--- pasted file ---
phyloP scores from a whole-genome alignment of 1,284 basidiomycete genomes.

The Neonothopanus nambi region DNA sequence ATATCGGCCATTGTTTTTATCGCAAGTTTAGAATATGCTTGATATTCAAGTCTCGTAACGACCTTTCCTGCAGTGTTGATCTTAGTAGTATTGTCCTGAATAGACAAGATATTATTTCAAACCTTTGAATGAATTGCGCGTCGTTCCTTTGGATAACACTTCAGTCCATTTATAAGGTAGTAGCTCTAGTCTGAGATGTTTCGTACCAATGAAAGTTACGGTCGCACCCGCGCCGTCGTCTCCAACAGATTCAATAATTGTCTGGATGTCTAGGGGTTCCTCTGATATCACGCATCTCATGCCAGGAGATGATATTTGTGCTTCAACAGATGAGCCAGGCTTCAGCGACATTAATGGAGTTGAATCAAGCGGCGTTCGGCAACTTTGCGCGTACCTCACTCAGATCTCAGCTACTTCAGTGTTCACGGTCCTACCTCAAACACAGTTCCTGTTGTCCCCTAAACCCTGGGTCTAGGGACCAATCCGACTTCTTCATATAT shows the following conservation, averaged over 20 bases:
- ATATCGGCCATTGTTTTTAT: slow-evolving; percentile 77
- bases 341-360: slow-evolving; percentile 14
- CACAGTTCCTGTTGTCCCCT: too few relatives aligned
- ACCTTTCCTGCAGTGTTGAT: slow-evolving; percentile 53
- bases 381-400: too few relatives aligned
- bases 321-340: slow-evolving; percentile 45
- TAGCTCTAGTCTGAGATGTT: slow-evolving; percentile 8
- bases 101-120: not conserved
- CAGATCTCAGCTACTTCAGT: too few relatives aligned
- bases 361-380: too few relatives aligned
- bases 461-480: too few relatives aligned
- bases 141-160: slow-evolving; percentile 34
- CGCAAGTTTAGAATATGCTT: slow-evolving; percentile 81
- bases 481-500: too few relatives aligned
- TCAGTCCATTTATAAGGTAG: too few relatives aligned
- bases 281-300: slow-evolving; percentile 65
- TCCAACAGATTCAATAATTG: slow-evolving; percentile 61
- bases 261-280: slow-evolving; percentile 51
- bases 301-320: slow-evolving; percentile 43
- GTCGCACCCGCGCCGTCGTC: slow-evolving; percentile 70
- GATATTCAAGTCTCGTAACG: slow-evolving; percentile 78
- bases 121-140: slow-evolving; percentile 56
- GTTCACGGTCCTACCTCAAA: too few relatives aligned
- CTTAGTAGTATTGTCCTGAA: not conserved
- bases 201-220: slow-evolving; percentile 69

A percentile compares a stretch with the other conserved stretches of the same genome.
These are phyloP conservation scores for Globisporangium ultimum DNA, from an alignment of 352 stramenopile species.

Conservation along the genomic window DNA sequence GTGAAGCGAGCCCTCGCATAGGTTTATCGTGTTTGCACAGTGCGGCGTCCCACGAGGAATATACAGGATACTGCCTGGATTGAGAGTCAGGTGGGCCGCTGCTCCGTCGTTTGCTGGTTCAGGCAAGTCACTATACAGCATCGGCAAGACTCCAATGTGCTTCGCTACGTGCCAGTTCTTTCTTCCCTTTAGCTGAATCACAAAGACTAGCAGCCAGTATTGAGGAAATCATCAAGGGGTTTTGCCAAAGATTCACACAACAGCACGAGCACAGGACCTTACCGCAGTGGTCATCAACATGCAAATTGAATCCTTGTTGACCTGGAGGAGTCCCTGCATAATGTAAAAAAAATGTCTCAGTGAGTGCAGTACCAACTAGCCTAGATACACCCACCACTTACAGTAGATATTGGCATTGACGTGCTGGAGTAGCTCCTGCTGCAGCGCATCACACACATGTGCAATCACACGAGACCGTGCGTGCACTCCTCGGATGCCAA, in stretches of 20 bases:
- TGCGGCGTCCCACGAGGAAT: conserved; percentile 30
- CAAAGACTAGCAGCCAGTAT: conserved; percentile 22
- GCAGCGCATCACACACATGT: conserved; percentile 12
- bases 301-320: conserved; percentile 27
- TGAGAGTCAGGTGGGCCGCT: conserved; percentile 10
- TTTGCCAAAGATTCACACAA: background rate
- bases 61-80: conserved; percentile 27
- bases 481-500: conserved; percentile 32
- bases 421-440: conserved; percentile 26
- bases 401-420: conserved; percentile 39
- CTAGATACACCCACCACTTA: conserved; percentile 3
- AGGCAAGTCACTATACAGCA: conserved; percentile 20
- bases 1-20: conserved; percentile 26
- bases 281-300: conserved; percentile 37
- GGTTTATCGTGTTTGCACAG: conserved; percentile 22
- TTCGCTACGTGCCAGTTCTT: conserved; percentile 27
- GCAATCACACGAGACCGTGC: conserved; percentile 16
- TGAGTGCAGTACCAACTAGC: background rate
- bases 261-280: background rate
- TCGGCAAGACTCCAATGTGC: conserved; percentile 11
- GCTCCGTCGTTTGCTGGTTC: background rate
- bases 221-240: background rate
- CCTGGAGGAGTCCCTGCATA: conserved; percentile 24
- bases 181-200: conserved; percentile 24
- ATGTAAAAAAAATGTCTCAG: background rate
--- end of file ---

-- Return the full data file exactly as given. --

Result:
phyloP scores from a whole-genome alignment of 1,284 basidiomycete genomes.

The Neonothopanus nambi region DNA sequence ATATCGGCCATTGTTTTTATCGCAAGTTTAGAATATGCTTGATATTCAAGTCTCGTAACGACCTTTCCTGCAGTGTTGATCTTAGTAGTATTGTCCTGAATAGACAAGATATTATTTCAAACCTTTGAATGAATTGCGCGTCGTTCCTTTGGATAACACTTCAGTCCATTTATAAGGTAGTAGCTCTAGTCTGAGATGTTTCGTACCAATGAAAGTTACGGTCGCACCCGCGCCGTCGTCTCCAACAGATTCAATAATTGTCTGGATGTCTAGGGGTTCCTCTGATATCACGCATCTCATGCCAGGAGATGATATTTGTGCTTCAACAGATGAGCCAGGCTTCAGCGACATTAATGGAGTTGAATCAAGCGGCGTTCGGCAACTTTGCGCGTACCTCACTCAGATCTCAGCTACTTCAGTGTTCACGGTCCTACCTCAAACACAGTTCCTGTTGTCCCCTAAACCCTGGGTCTAGGGACCAATCCGACTTCTTCATATAT shows the following conservation, averaged over 20 bases:
- ATATCGGCCATTGTTTTTAT: slow-evolving; percentile 77
- bases 341-360: slow-evolving; percentile 14
- CACAGTTCCTGTTGTCCCCT: too few relatives aligned
- ACCTTTCCTGCAGTGTTGAT: slow-evolving; percentile 53
- bases 381-400: too few relatives aligned
- bases 321-340: slow-evolving; percentile 45
- TAGCTCTAGTCTGAGATGTT: slow-evolving; percentile 8
- bases 101-120: not conserved
- CAGATCTCAGCTACTTCAGT: too few relatives aligned
- bases 361-380: too few relatives aligned
- bases 461-480: too few relatives aligned
- bases 141-160: slow-evolving; percentile 34
- CGCAAGTTTAGAATATGCTT: slow-evolving; percentile 81
- bases 481-500: too few relatives aligned
- TCAGTCCATTTATAAGGTAG: too few relatives aligned
- bases 281-300: slow-evolving; percentile 65
- TCCAACAGATTCAATAATTG: slow-evolving; percentile 61
- bases 261-280: slow-evolving; percentile 51
- bases 301-320: slow-evolving; percentile 43
- GTCGCACCCGCGCCGTCGTC: slow-evolving; percentile 70
- GATATTCAAGTCTCGTAACG: slow-evolving; percentile 78
- bases 121-140: slow-evolving; percentile 56
- GTTCACGGTCCTACCTCAAA: too few relatives aligned
- CTTAGTAGTATTGTCCTGAA: not conserved
- bases 201-220: slow-evolving; percentile 69

A percentile compares a stretch with the other conserved stretches of the same genome.
These are phyloP conservation scores for Globisporangium ultimum DNA, from an alignment of 352 stramenopile species.

Conservation along the genomic window DNA sequence GTGAAGCGAGCCCTCGCATAGGTTTATCGTGTTTGCACAGTGCGGCGTCCCACGAGGAATATACAGGATACTGCCTGGATTGAGAGTCAGGTGGGCCGCTGCTCCGTCGTTTGCTGGTTCAGGCAAGTCACTATACAGCATCGGCAAGACTCCAATGTGCTTCGCTACGTGCCAGTTCTTTCTTCCCTTTAGCTGAATCACAAAGACTAGCAGCCAGTATTGAGGAAATCATCAAGGGGTTTTGCCAAAGATTCACACAACAGCACGAGCACAGGACCTTACCGCAGTGGTCATCAACATGCAAATTGAATCCTTGTTGACCTGGAGGAGTCCCTGCATAATGTAAAAAAAATGTCTCAGTGAGTGCAGTACCAACTAGCCTAGATACACCCACCACTTACAGTAGATATTGGCATTGACGTGCTGGAGTAGCTCCTGCTGCAGCGCATCACACACATGTGCAATCACACGAGACCGTGCGTGCACTCCTCGGATGCCAA, in stretches of 20 bases:
- TGCGGCGTCCCACGAGGAAT: conserved; percentile 30
- CAAAGACTAGCAGCCAGTAT: conserved; percentile 22
- GCAGCGCATCACACACATGT: conserved; percentile 12
- bases 301-320: conserved; percentile 27
- TGAGAGTCAGGTGGGCCGCT: conserved; percentile 10
- TTTGCCAAAGATTCACACAA: background rate
- bases 61-80: conserved; percentile 27
- bases 481-500: conserved; percentile 32
- bases 421-440: conserved; percentile 26
- bases 401-420: conserved; percentile 39
- CTAGATACACCCACCACTTA: conserved; percentile 3
- AGGCAAGTCACTATACAGCA: conserved; percentile 20
- bases 1-20: conserved; percentile 26
- bases 281-300: conserved; percentile 37
- GGTTTATCGTGTTTGCACAG: conserved; percentile 22
- TTCGCTACGTGCCAGTTCTT: conserved; percentile 27
- GCAATCACACGAGACCGTGC: conserved; percentile 16
- TGAGTGCAGTACCAACTAGC: background rate
- bases 261-280: background rate
- TCGGCAAGACTCCAATGTGC: conserved; percentile 11
- GCTCCGTCGTTTGCTGGTTC: background rate
- bases 221-240: background rate
- CCTGGAGGAGTCCCTGCATA: conserved; percentile 24
- bases 181-200: conserved; percentile 24
- ATGTAAAAAAAATGTCTCAG: background rate